On a previous post, I had linked over to site that I had found from a literary agent on twitter. The full link is on my restoration of self post, and it is from the story writer at Pixar, Emma Coats. The first point she made for writing a great story is this:

#1: You admire a character for trying more than for their successes.

The point is that if your reader/audience doesn't care about your characters, they won't keep reading the book. We've all heard the advice- you don't want flat characters, they need to be believable. So how do you do that?

Follow the masters. I read my first Hemingway book about two years ago, and I found myself actually attracted to the main character, Robert. I developed such strong feelings about him that I continued to think of him when I wasn't even reading the book. As a writer, that's exactly what you want your reader to do.

Take this excerpt from the short story by Hemingway, The Short Happy Life of Francis Macomber.

"Francis Macomber was very tall, very well built if you did not mind that length of bone, dark, his hair cropped like an oarsman, rather thin-lipped, and was considered handsome. He was dressed in the same sort of safari clothes that Wilson wore except that his were new, he was thirty-five years old, kept himself very fit, was good at court games, had a number of big-game fishing records, and had just shown himself, very publicly, to be a coward."

With each word, a clearer picture of this character forms, and that last part just adds a further opinion. Brilliant.

Exercise: Do a character sketch. I found this website, click on the word here, with some great suggestions for building characters.

Here's mine: (She's my main character from my WIP- and as always, feedback welcome)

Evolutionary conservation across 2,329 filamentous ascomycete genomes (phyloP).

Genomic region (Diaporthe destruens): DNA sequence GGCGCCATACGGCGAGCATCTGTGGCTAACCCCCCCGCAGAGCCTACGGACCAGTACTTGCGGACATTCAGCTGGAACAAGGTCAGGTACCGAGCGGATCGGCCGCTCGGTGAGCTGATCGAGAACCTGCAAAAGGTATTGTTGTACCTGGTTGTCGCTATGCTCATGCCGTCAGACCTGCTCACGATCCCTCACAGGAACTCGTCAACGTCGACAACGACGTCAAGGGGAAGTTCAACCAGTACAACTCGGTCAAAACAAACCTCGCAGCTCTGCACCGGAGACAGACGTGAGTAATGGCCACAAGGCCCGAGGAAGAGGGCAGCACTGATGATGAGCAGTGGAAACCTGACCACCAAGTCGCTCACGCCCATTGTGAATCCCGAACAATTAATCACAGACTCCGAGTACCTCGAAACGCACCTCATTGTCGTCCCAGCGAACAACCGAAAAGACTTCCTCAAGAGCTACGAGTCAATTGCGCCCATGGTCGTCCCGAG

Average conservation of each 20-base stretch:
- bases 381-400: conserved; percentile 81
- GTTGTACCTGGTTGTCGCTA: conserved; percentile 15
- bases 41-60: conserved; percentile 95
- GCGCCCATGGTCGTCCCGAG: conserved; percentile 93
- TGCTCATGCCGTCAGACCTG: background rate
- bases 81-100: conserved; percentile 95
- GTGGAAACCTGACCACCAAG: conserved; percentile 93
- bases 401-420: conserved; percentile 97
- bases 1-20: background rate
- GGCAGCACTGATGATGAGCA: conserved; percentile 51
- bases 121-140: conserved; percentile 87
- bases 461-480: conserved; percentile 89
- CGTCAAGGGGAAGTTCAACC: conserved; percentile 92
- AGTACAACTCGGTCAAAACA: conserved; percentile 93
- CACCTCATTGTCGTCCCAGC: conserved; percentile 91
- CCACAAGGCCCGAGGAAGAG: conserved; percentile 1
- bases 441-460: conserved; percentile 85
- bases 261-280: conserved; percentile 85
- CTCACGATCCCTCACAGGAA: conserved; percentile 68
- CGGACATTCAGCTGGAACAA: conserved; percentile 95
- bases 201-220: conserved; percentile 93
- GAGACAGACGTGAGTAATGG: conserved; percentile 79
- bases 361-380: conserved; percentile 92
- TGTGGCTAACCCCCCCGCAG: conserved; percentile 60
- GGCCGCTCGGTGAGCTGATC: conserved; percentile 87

Kate Wilson is a pretty American with curly blond hair and a thrill-seeking lifestyle. She loves to downhill ski and travel. She follows her friend and coworker from the restaurant they work at to South America and finds her calling in life, to become a nurse and return as a volunteer. Kate has a big heart and opens it to the local people in the rainforest where she has been assigned to work. She is a little naive to the dangers of her environment however, as the drug cartel is active in the area.

Wednesday, June 6, 2012

Insecure Writers

Just not good enough.

That's my insecurity as a writer. I have no special training as a writer other than being a voracious reader all my life. I know what's good reading, but I'm not there yet. I wish I had all kinds of money to take college courses or webinars that Writer's Digest offers, but I don't. I could work more to have extra money, but then when would I write?

I finished my novel at 62,000 words after chipping away at it for a year. When I looked at it again, it started out as a YA and ended up in suspense. So I edited it, completely changing the beginning. It got better, but still not good enough. I sent off my first query and got rejected in half an hour by a form letter. Ouch!

Now I'm on my third revision. I've changed the beginning yet again, changed the POV, and am focusing on suspense. I know this will not be the last revision either.

I'm thinking of starting a workshop of sorts on my Thursday post to work on writing, open to all. That way we could all build our skills and get group feedback. It's just an experiment- but I've truly been helped by the feedback I've gotten from others in the past.

Anyway- back to writing I go.

Monday, June 4, 2012

Restoration of self

This past weekend we went camping at the beach with a group of friends. I was half dreading it because it could have been disastrous. Two families were going for the first time camping, two other families it was only their second time, so I was expecting whining, grumpy people. But I was wrong. It was amazing! We had so much fun! No drama, great weather except for rain one night, great food, and to top it off, dolphins. After a dinner of steaks, rice, and salad we went for a walk on the beach. The moon was full, the sky pinkish blue as the sun set behind us, and the surf was crashing on the sandy shore. As if that wasn't enough, a pod of dolphins swam by close to shore. My soul has been fully restored, and we all pledged to go again together. Nothing like time in nature to recharge!

I wanted to share this fantastic link I found from a literary agent on twitter. It's a link on how to write a great story. Check it out here.

Hope you all had a great weekend too!